Japan (15-1): Ryohei Yamanaka, Jamie Henry, Will Tupou, Timothy Lafaele, Kenki Fukuoka, Yu Tamura, Yutaka Nagare, Hendrik Tui, Kazuki Himeno, Michael Leitch (c), Wimpie van der Walt, Samuela Anise, Hiroshi Yamashita, Atsushi Sakate, Keita Inagaki

Reserves: Yusuke Niwai, Masataka Mikami, Asaeli Ai Valu, Uwe Helu, Isileli Nakajima, Fumiaki Tanaka, Rikiya Matsuda, Ryoto Nakamura

New Zealand (15-1): Jordie Barrett, Nehe Milner-Skudder, Matt Proctor, Ngani Laumape, Waisake Naholo, Richie Mo’unga, Te Toiroa Tahuriorangi, Luke Whitelock (c), Dalton Papalii, Vaea Fifita, Jackson Hemopo, Patrick Tuipulotu, Angus Ta’avao, Dane Coles, Ofa Tuungafasi

Reserves: Liam Coltman, Tim Perry, Tyrel Lomax, Dillon Hunt, Gareth Evans, Mitch Drummond, Brett Cameron, George Bridge

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Australia and New Zealand announced as bidders for 2021 Women’s Rugby World Cup

by Morshedul 0 Comments
Australia and New Zealand announced as bidders for 2021 Women’s Rugby World Cup

Australia and New Zealand have each been shortlisted as potential hosts of the 2021 Women’s Rugby World Cup.

The sport’s governing body World Rugby made the announcement today, following the August 10 deadline for any countries wishing to bid for the tournament.

Initially six countries expressed a formal interest in hosting the event, which was the highest number ever.

In the end none of England, Wales, France or Portugal submitted bids, however.

New+Zealand

The 2021 tournament will be the first to feature various format changes, which include extending the event from 23 days to 35.

A quarter-final stage will also be played for the first time, while the squad sizes will increase from 28 to 30 players.

It is hoped the changes will improve athlete welfare by allowing more rest between matches, whilst also maintaining the highest possible standard of play.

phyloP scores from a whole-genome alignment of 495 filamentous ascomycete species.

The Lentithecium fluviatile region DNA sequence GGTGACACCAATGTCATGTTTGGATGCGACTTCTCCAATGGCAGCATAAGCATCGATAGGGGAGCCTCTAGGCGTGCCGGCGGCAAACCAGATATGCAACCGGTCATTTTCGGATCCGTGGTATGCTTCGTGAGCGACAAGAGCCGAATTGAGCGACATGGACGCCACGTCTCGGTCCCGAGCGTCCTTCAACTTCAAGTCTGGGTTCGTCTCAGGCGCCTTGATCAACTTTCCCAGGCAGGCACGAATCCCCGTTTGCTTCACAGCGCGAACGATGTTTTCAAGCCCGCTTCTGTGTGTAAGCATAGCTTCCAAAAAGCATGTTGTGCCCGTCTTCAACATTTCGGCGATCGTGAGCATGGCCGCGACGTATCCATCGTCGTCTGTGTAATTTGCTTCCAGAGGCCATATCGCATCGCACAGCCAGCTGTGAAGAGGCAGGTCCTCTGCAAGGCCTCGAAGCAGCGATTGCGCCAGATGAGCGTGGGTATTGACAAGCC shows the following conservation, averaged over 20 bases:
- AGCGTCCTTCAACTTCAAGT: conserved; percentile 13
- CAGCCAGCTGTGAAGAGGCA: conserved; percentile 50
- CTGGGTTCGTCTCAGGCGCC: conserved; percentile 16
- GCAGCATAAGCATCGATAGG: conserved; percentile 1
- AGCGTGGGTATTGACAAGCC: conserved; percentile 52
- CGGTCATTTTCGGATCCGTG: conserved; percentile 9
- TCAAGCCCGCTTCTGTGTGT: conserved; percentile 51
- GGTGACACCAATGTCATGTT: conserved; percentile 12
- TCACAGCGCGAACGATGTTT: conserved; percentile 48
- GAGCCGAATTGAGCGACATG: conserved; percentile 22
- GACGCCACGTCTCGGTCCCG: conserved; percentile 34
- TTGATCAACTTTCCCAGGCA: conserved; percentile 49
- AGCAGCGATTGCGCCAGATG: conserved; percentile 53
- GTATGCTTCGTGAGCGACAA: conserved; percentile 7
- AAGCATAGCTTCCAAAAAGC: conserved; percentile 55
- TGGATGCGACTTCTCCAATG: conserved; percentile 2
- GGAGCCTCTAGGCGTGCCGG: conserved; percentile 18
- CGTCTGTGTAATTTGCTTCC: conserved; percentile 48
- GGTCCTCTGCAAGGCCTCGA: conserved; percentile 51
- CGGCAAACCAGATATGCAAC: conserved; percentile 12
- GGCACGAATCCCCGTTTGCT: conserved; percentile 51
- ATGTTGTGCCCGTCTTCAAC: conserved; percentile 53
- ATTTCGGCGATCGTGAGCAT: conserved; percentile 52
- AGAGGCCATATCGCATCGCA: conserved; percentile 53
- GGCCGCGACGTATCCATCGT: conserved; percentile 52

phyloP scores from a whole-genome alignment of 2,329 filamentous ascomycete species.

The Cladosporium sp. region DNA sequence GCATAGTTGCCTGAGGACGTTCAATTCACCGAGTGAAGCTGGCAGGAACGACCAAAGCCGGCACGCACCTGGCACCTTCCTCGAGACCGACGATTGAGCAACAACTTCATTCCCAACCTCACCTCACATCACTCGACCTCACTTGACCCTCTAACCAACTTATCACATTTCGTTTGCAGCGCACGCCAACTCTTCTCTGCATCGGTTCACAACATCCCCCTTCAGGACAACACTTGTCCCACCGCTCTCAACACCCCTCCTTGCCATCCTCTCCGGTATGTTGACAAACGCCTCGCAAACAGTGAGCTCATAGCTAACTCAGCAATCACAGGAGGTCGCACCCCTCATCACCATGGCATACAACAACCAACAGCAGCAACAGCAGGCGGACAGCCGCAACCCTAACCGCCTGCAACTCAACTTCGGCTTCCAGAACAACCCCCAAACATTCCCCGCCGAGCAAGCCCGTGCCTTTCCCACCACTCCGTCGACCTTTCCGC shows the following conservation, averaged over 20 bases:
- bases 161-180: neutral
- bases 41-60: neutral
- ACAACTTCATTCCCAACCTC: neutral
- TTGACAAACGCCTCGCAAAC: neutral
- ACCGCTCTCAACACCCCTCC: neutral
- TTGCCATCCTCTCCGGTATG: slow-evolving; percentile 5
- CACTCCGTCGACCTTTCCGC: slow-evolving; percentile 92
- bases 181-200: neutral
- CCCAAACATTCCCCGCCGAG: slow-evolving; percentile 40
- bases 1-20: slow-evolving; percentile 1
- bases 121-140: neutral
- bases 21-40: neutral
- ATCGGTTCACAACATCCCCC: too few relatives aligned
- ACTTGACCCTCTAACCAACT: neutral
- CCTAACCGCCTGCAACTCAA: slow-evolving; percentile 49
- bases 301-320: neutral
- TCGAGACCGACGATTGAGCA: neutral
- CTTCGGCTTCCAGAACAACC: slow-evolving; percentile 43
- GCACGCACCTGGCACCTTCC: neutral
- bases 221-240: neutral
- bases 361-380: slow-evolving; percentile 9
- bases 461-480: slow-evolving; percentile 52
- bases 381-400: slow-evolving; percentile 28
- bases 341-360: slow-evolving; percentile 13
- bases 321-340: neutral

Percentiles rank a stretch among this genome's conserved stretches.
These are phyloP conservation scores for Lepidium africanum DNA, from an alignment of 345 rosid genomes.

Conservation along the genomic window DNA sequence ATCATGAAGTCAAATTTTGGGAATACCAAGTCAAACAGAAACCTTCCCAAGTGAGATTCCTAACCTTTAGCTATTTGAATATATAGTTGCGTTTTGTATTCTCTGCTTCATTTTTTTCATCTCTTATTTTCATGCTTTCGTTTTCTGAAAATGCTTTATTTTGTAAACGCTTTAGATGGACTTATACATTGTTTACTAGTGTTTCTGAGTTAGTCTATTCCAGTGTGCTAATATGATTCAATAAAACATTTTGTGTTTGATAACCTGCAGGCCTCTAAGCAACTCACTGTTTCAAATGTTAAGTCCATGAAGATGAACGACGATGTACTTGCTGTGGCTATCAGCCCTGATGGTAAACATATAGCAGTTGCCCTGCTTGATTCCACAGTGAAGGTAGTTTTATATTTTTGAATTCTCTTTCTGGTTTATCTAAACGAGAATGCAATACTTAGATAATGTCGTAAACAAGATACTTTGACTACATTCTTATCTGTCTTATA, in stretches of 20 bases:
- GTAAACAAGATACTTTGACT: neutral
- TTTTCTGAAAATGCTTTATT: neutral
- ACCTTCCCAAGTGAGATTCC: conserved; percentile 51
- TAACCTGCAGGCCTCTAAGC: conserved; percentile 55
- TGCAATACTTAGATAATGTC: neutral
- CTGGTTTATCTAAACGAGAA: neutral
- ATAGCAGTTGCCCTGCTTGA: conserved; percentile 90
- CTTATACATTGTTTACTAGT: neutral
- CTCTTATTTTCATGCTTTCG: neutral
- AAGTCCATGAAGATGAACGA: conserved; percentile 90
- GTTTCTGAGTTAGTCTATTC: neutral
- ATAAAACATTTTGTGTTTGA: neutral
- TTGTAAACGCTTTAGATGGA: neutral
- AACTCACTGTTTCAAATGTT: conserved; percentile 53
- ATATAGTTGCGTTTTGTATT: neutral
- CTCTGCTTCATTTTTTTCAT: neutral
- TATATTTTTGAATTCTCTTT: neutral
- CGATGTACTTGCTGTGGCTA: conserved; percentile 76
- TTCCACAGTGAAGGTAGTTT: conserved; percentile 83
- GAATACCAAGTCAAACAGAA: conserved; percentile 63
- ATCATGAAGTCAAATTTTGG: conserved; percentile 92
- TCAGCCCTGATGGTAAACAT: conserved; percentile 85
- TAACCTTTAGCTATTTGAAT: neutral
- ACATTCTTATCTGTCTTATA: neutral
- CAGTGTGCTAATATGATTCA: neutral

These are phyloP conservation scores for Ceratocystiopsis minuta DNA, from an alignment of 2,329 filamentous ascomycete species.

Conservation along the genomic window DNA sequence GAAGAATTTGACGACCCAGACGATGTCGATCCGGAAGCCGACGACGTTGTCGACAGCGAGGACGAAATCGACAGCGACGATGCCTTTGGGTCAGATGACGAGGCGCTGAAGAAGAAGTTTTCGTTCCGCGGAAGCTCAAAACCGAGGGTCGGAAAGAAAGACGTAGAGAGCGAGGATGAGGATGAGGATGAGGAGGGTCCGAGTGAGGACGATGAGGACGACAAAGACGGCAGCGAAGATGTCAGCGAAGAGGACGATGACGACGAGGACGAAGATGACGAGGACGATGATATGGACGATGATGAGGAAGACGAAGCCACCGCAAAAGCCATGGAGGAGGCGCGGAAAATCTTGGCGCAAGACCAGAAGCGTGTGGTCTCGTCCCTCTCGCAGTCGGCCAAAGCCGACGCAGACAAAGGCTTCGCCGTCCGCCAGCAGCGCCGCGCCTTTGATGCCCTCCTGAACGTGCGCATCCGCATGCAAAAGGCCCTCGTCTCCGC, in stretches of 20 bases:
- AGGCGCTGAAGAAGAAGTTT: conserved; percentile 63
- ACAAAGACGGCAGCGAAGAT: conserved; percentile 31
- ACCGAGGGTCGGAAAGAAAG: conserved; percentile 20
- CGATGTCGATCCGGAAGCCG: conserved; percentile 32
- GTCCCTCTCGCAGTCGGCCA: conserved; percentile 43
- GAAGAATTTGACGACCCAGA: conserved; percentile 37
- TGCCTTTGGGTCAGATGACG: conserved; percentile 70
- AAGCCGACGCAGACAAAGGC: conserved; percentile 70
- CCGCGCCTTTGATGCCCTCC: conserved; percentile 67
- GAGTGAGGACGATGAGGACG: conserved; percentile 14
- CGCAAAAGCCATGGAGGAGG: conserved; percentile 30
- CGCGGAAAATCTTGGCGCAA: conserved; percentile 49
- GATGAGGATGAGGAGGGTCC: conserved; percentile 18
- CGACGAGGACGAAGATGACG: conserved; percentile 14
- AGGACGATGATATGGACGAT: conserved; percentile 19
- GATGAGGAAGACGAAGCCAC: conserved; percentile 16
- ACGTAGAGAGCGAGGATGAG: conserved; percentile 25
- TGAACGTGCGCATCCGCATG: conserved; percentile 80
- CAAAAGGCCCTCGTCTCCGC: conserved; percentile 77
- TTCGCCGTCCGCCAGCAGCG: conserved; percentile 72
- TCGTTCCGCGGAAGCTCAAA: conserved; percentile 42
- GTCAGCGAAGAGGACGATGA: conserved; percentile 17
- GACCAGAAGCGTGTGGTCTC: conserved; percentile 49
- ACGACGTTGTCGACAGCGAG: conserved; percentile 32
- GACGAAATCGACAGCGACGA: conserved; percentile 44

With Australia and New Zealand the only countries shortlisted, an Oceania host is guaranteed.

No country in the southern hemisphere has hosted the event before.

Their bids will now undergo “a detailed evaluation” before the host is decided at a meeting of the World Rugby Council in Dublin on November 14.

“We are delighted that Australia and New Zealand – two trailblazers in women’s rugby and women’s sport in general – are committed to hosting a fantastic Women’s Rugby World Cup as a sporting, societal, economic and legacy driver,” World Rugby chairman Bill Beaumont said.

“The excellent support reflects the significant global excitement and momentum behind women’s rugby and women in rugby.”

The last edition of the tournament was held in Ireland in 2017, and was won by New Zealand.

It was the best attended, most viewed and msot socially engaged edition ever, setting new standards for the tournament and extending the reach of the game around the world.

“Ireland 2017 was a magnificent tournament by any Rugby World Cup standards and I am sure that both unions will be determined to raise the bar again, as we look forward to a tournament that features an exciting new format,” Beaumont added.